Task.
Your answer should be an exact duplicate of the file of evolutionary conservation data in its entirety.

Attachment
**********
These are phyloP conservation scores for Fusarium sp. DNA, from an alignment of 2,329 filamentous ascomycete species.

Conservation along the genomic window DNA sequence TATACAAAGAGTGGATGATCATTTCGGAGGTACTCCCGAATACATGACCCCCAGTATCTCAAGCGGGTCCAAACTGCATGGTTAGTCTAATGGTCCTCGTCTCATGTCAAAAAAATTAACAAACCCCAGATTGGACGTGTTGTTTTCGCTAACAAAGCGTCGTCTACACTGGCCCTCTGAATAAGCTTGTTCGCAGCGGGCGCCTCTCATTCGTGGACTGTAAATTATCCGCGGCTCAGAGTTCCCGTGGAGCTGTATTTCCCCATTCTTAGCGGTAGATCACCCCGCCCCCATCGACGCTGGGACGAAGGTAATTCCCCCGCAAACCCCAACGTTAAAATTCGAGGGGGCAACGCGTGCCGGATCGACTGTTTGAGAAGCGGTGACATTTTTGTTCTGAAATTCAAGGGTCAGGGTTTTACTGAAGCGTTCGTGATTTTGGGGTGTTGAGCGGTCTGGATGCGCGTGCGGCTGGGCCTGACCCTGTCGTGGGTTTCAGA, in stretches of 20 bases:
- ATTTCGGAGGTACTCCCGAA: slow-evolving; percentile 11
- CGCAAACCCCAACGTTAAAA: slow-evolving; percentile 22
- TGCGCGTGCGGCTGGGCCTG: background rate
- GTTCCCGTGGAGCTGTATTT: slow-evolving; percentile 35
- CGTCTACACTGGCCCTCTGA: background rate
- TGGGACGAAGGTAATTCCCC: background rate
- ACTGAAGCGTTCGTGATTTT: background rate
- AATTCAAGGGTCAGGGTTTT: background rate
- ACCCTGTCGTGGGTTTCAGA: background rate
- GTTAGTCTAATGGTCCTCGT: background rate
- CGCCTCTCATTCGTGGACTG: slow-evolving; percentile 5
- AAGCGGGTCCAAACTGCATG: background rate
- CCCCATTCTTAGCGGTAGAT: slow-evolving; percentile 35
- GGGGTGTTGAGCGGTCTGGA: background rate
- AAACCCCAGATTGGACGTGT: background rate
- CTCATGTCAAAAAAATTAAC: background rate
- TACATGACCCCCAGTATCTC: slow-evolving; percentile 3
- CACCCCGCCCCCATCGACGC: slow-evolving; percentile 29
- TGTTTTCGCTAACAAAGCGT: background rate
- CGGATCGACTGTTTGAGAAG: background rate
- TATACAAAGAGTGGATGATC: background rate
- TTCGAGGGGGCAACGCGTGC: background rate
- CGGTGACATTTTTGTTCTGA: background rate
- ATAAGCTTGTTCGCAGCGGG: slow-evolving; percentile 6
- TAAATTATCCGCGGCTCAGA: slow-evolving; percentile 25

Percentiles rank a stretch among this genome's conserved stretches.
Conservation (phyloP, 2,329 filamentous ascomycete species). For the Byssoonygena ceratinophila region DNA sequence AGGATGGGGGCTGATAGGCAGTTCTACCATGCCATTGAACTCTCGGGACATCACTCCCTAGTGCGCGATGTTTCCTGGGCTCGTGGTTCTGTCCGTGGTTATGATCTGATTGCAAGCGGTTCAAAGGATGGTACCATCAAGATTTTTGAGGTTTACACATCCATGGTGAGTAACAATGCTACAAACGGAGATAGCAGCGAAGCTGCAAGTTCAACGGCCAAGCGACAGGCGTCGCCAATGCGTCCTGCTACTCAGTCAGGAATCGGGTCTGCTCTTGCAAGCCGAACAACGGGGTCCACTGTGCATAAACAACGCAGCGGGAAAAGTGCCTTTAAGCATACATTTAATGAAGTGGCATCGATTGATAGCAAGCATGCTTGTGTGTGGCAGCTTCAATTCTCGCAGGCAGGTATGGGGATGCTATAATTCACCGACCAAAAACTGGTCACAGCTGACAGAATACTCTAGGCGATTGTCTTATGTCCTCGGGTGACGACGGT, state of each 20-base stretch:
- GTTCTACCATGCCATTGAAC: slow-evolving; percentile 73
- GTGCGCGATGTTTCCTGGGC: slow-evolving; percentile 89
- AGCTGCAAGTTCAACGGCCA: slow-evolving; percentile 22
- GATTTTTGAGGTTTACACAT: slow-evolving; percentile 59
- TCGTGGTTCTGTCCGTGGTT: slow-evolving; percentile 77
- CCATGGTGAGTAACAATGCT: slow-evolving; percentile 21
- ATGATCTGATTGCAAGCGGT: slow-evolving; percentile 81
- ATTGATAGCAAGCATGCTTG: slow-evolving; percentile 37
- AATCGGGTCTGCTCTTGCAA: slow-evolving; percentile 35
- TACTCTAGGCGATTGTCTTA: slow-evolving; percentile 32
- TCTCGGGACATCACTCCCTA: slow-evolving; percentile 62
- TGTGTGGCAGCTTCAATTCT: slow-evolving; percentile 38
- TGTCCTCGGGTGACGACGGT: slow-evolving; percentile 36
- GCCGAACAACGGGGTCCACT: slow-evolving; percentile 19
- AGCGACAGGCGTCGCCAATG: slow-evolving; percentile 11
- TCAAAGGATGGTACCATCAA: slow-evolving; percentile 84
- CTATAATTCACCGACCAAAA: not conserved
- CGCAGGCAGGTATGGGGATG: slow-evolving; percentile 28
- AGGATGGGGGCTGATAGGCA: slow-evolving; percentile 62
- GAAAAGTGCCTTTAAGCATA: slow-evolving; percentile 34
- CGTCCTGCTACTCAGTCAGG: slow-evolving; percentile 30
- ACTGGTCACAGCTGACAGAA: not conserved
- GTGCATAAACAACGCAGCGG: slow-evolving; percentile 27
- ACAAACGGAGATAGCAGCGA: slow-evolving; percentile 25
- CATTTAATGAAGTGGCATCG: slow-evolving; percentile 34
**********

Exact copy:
These are phyloP conservation scores for Fusarium sp. DNA, from an alignment of 2,329 filamentous ascomycete species.

Conservation along the genomic window DNA sequence TATACAAAGAGTGGATGATCATTTCGGAGGTACTCCCGAATACATGACCCCCAGTATCTCAAGCGGGTCCAAACTGCATGGTTAGTCTAATGGTCCTCGTCTCATGTCAAAAAAATTAACAAACCCCAGATTGGACGTGTTGTTTTCGCTAACAAAGCGTCGTCTACACTGGCCCTCTGAATAAGCTTGTTCGCAGCGGGCGCCTCTCATTCGTGGACTGTAAATTATCCGCGGCTCAGAGTTCCCGTGGAGCTGTATTTCCCCATTCTTAGCGGTAGATCACCCCGCCCCCATCGACGCTGGGACGAAGGTAATTCCCCCGCAAACCCCAACGTTAAAATTCGAGGGGGCAACGCGTGCCGGATCGACTGTTTGAGAAGCGGTGACATTTTTGTTCTGAAATTCAAGGGTCAGGGTTTTACTGAAGCGTTCGTGATTTTGGGGTGTTGAGCGGTCTGGATGCGCGTGCGGCTGGGCCTGACCCTGTCGTGGGTTTCAGA, in stretches of 20 bases:
- ATTTCGGAGGTACTCCCGAA: slow-evolving; percentile 11
- CGCAAACCCCAACGTTAAAA: slow-evolving; percentile 22
- TGCGCGTGCGGCTGGGCCTG: background rate
- GTTCCCGTGGAGCTGTATTT: slow-evolving; percentile 35
- CGTCTACACTGGCCCTCTGA: background rate
- TGGGACGAAGGTAATTCCCC: background rate
- ACTGAAGCGTTCGTGATTTT: background rate
- AATTCAAGGGTCAGGGTTTT: background rate
- ACCCTGTCGTGGGTTTCAGA: background rate
- GTTAGTCTAATGGTCCTCGT: background rate
- CGCCTCTCATTCGTGGACTG: slow-evolving; percentile 5
- AAGCGGGTCCAAACTGCATG: background rate
- CCCCATTCTTAGCGGTAGAT: slow-evolving; percentile 35
- GGGGTGTTGAGCGGTCTGGA: background rate
- AAACCCCAGATTGGACGTGT: background rate
- CTCATGTCAAAAAAATTAAC: background rate
- TACATGACCCCCAGTATCTC: slow-evolving; percentile 3
- CACCCCGCCCCCATCGACGC: slow-evolving; percentile 29
- TGTTTTCGCTAACAAAGCGT: background rate
- CGGATCGACTGTTTGAGAAG: background rate
- TATACAAAGAGTGGATGATC: background rate
- TTCGAGGGGGCAACGCGTGC: background rate
- CGGTGACATTTTTGTTCTGA: background rate
- ATAAGCTTGTTCGCAGCGGG: slow-evolving; percentile 6
- TAAATTATCCGCGGCTCAGA: slow-evolving; percentile 25

Percentiles rank a stretch among this genome's conserved stretches.
Conservation (phyloP, 2,329 filamentous ascomycete species). For the Byssoonygena ceratinophila region DNA sequence AGGATGGGGGCTGATAGGCAGTTCTACCATGCCATTGAACTCTCGGGACATCACTCCCTAGTGCGCGATGTTTCCTGGGCTCGTGGTTCTGTCCGTGGTTATGATCTGATTGCAAGCGGTTCAAAGGATGGTACCATCAAGATTTTTGAGGTTTACACATCCATGGTGAGTAACAATGCTACAAACGGAGATAGCAGCGAAGCTGCAAGTTCAACGGCCAAGCGACAGGCGTCGCCAATGCGTCCTGCTACTCAGTCAGGAATCGGGTCTGCTCTTGCAAGCCGAACAACGGGGTCCACTGTGCATAAACAACGCAGCGGGAAAAGTGCCTTTAAGCATACATTTAATGAAGTGGCATCGATTGATAGCAAGCATGCTTGTGTGTGGCAGCTTCAATTCTCGCAGGCAGGTATGGGGATGCTATAATTCACCGACCAAAAACTGGTCACAGCTGACAGAATACTCTAGGCGATTGTCTTATGTCCTCGGGTGACGACGGT, state of each 20-base stretch:
- GTTCTACCATGCCATTGAAC: slow-evolving; percentile 73
- GTGCGCGATGTTTCCTGGGC: slow-evolving; percentile 89
- AGCTGCAAGTTCAACGGCCA: slow-evolving; percentile 22
- GATTTTTGAGGTTTACACAT: slow-evolving; percentile 59
- TCGTGGTTCTGTCCGTGGTT: slow-evolving; percentile 77
- CCATGGTGAGTAACAATGCT: slow-evolving; percentile 21
- ATGATCTGATTGCAAGCGGT: slow-evolving; percentile 81
- ATTGATAGCAAGCATGCTTG: slow-evolving; percentile 37
- AATCGGGTCTGCTCTTGCAA: slow-evolving; percentile 35
- TACTCTAGGCGATTGTCTTA: slow-evolving; percentile 32
- TCTCGGGACATCACTCCCTA: slow-evolving; percentile 62
- TGTGTGGCAGCTTCAATTCT: slow-evolving; percentile 38
- TGTCCTCGGGTGACGACGGT: slow-evolving; percentile 36
- GCCGAACAACGGGGTCCACT: slow-evolving; percentile 19
- AGCGACAGGCGTCGCCAATG: slow-evolving; percentile 11
- TCAAAGGATGGTACCATCAA: slow-evolving; percentile 84
- CTATAATTCACCGACCAAAA: not conserved
- CGCAGGCAGGTATGGGGATG: slow-evolving; percentile 28
- AGGATGGGGGCTGATAGGCA: slow-evolving; percentile 62
- GAAAAGTGCCTTTAAGCATA: slow-evolving; percentile 34
- CGTCCTGCTACTCAGTCAGG: slow-evolving; percentile 30
- ACTGGTCACAGCTGACAGAA: not conserved
- GTGCATAAACAACGCAGCGG: slow-evolving; percentile 27
- ACAAACGGAGATAGCAGCGA: slow-evolving; percentile 25
- CATTTAATGAAGTGGCATCG: slow-evolving; percentile 34